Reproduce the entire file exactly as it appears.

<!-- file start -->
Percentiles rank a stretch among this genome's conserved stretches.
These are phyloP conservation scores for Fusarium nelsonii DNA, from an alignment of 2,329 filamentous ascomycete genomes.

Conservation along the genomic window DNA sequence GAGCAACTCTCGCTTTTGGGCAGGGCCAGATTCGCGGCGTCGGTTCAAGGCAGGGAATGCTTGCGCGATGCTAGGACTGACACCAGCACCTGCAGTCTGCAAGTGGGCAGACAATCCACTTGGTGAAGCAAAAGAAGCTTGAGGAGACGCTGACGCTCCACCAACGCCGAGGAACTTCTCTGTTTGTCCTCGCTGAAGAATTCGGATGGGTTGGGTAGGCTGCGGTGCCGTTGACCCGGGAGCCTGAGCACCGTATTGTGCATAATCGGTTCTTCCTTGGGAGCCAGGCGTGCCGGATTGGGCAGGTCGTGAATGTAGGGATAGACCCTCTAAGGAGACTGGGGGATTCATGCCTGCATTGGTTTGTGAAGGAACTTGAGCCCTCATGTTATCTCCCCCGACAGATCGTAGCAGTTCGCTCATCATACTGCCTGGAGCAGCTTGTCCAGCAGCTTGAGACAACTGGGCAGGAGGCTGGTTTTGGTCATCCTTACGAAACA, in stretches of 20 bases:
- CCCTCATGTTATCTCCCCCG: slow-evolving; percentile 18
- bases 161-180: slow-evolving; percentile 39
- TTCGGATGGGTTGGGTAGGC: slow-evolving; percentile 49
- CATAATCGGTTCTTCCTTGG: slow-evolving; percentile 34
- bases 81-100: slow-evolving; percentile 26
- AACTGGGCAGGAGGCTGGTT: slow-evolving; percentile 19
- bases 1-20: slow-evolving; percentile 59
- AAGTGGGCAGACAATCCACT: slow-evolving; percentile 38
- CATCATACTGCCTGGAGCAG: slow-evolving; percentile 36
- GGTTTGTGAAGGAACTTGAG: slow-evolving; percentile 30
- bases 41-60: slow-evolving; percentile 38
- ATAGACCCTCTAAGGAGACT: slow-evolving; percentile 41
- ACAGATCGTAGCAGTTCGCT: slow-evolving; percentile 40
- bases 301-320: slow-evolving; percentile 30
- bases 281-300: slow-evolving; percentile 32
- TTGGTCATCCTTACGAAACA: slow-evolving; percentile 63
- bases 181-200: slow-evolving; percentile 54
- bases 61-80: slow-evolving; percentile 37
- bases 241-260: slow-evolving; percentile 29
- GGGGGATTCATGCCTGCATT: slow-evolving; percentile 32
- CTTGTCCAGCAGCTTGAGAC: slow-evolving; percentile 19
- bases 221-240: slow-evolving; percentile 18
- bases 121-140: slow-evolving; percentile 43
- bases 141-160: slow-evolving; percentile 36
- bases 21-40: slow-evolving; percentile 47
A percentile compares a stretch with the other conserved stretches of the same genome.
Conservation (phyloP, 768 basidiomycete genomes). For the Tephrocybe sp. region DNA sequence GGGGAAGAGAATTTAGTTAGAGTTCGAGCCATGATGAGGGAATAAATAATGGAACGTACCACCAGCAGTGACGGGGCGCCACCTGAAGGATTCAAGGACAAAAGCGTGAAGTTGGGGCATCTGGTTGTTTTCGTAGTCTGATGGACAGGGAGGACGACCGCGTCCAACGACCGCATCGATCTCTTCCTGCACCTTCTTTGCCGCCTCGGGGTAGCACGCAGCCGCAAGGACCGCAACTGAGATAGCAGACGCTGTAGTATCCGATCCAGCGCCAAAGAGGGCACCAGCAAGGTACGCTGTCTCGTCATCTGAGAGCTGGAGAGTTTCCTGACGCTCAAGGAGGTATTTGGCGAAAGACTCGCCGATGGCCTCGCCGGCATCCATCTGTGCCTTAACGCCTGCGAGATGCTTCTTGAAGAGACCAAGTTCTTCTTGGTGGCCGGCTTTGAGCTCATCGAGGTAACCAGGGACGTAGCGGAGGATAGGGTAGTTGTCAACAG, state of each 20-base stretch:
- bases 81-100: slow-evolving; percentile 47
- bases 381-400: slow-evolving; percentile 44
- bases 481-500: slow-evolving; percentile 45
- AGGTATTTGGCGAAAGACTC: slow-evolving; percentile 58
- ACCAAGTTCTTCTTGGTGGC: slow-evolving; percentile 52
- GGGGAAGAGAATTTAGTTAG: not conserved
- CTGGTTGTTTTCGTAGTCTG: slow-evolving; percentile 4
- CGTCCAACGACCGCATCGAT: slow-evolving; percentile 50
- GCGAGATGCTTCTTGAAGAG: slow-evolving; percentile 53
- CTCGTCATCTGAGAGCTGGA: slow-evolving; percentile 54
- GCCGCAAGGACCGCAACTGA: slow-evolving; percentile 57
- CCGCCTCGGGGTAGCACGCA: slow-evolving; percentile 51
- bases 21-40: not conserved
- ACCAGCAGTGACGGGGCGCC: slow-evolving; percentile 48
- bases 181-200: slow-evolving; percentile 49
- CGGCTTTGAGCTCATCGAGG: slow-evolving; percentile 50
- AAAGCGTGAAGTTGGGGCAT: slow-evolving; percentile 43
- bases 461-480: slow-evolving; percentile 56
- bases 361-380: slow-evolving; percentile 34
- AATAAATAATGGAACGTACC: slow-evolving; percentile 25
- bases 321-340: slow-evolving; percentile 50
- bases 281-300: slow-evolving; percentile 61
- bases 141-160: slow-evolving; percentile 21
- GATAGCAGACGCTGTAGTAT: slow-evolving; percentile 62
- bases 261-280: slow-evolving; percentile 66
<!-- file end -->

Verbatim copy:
Percentiles rank a stretch among this genome's conserved stretches.
These are phyloP conservation scores for Fusarium nelsonii DNA, from an alignment of 2,329 filamentous ascomycete genomes.

Conservation along the genomic window DNA sequence GAGCAACTCTCGCTTTTGGGCAGGGCCAGATTCGCGGCGTCGGTTCAAGGCAGGGAATGCTTGCGCGATGCTAGGACTGACACCAGCACCTGCAGTCTGCAAGTGGGCAGACAATCCACTTGGTGAAGCAAAAGAAGCTTGAGGAGACGCTGACGCTCCACCAACGCCGAGGAACTTCTCTGTTTGTCCTCGCTGAAGAATTCGGATGGGTTGGGTAGGCTGCGGTGCCGTTGACCCGGGAGCCTGAGCACCGTATTGTGCATAATCGGTTCTTCCTTGGGAGCCAGGCGTGCCGGATTGGGCAGGTCGTGAATGTAGGGATAGACCCTCTAAGGAGACTGGGGGATTCATGCCTGCATTGGTTTGTGAAGGAACTTGAGCCCTCATGTTATCTCCCCCGACAGATCGTAGCAGTTCGCTCATCATACTGCCTGGAGCAGCTTGTCCAGCAGCTTGAGACAACTGGGCAGGAGGCTGGTTTTGGTCATCCTTACGAAACA, in stretches of 20 bases:
- CCCTCATGTTATCTCCCCCG: slow-evolving; percentile 18
- bases 161-180: slow-evolving; percentile 39
- TTCGGATGGGTTGGGTAGGC: slow-evolving; percentile 49
- CATAATCGGTTCTTCCTTGG: slow-evolving; percentile 34
- bases 81-100: slow-evolving; percentile 26
- AACTGGGCAGGAGGCTGGTT: slow-evolving; percentile 19
- bases 1-20: slow-evolving; percentile 59
- AAGTGGGCAGACAATCCACT: slow-evolving; percentile 38
- CATCATACTGCCTGGAGCAG: slow-evolving; percentile 36
- GGTTTGTGAAGGAACTTGAG: slow-evolving; percentile 30
- bases 41-60: slow-evolving; percentile 38
- ATAGACCCTCTAAGGAGACT: slow-evolving; percentile 41
- ACAGATCGTAGCAGTTCGCT: slow-evolving; percentile 40
- bases 301-320: slow-evolving; percentile 30
- bases 281-300: slow-evolving; percentile 32
- TTGGTCATCCTTACGAAACA: slow-evolving; percentile 63
- bases 181-200: slow-evolving; percentile 54
- bases 61-80: slow-evolving; percentile 37
- bases 241-260: slow-evolving; percentile 29
- GGGGGATTCATGCCTGCATT: slow-evolving; percentile 32
- CTTGTCCAGCAGCTTGAGAC: slow-evolving; percentile 19
- bases 221-240: slow-evolving; percentile 18
- bases 121-140: slow-evolving; percentile 43
- bases 141-160: slow-evolving; percentile 36
- bases 21-40: slow-evolving; percentile 47
A percentile compares a stretch with the other conserved stretches of the same genome.
Conservation (phyloP, 768 basidiomycete genomes). For the Tephrocybe sp. region DNA sequence GGGGAAGAGAATTTAGTTAGAGTTCGAGCCATGATGAGGGAATAAATAATGGAACGTACCACCAGCAGTGACGGGGCGCCACCTGAAGGATTCAAGGACAAAAGCGTGAAGTTGGGGCATCTGGTTGTTTTCGTAGTCTGATGGACAGGGAGGACGACCGCGTCCAACGACCGCATCGATCTCTTCCTGCACCTTCTTTGCCGCCTCGGGGTAGCACGCAGCCGCAAGGACCGCAACTGAGATAGCAGACGCTGTAGTATCCGATCCAGCGCCAAAGAGGGCACCAGCAAGGTACGCTGTCTCGTCATCTGAGAGCTGGAGAGTTTCCTGACGCTCAAGGAGGTATTTGGCGAAAGACTCGCCGATGGCCTCGCCGGCATCCATCTGTGCCTTAACGCCTGCGAGATGCTTCTTGAAGAGACCAAGTTCTTCTTGGTGGCCGGCTTTGAGCTCATCGAGGTAACCAGGGACGTAGCGGAGGATAGGGTAGTTGTCAACAG, state of each 20-base stretch:
- bases 81-100: slow-evolving; percentile 47
- bases 381-400: slow-evolving; percentile 44
- bases 481-500: slow-evolving; percentile 45
- AGGTATTTGGCGAAAGACTC: slow-evolving; percentile 58
- ACCAAGTTCTTCTTGGTGGC: slow-evolving; percentile 52
- GGGGAAGAGAATTTAGTTAG: not conserved
- CTGGTTGTTTTCGTAGTCTG: slow-evolving; percentile 4
- CGTCCAACGACCGCATCGAT: slow-evolving; percentile 50
- GCGAGATGCTTCTTGAAGAG: slow-evolving; percentile 53
- CTCGTCATCTGAGAGCTGGA: slow-evolving; percentile 54
- GCCGCAAGGACCGCAACTGA: slow-evolving; percentile 57
- CCGCCTCGGGGTAGCACGCA: slow-evolving; percentile 51
- bases 21-40: not conserved
- ACCAGCAGTGACGGGGCGCC: slow-evolving; percentile 48
- bases 181-200: slow-evolving; percentile 49
- CGGCTTTGAGCTCATCGAGG: slow-evolving; percentile 50
- AAAGCGTGAAGTTGGGGCAT: slow-evolving; percentile 43
- bases 461-480: slow-evolving; percentile 56
- bases 361-380: slow-evolving; percentile 34
- AATAAATAATGGAACGTACC: slow-evolving; percentile 25
- bases 321-340: slow-evolving; percentile 50
- bases 281-300: slow-evolving; percentile 61
- bases 141-160: slow-evolving; percentile 21
- GATAGCAGACGCTGTAGTAT: slow-evolving; percentile 62
- bases 261-280: slow-evolving; percentile 66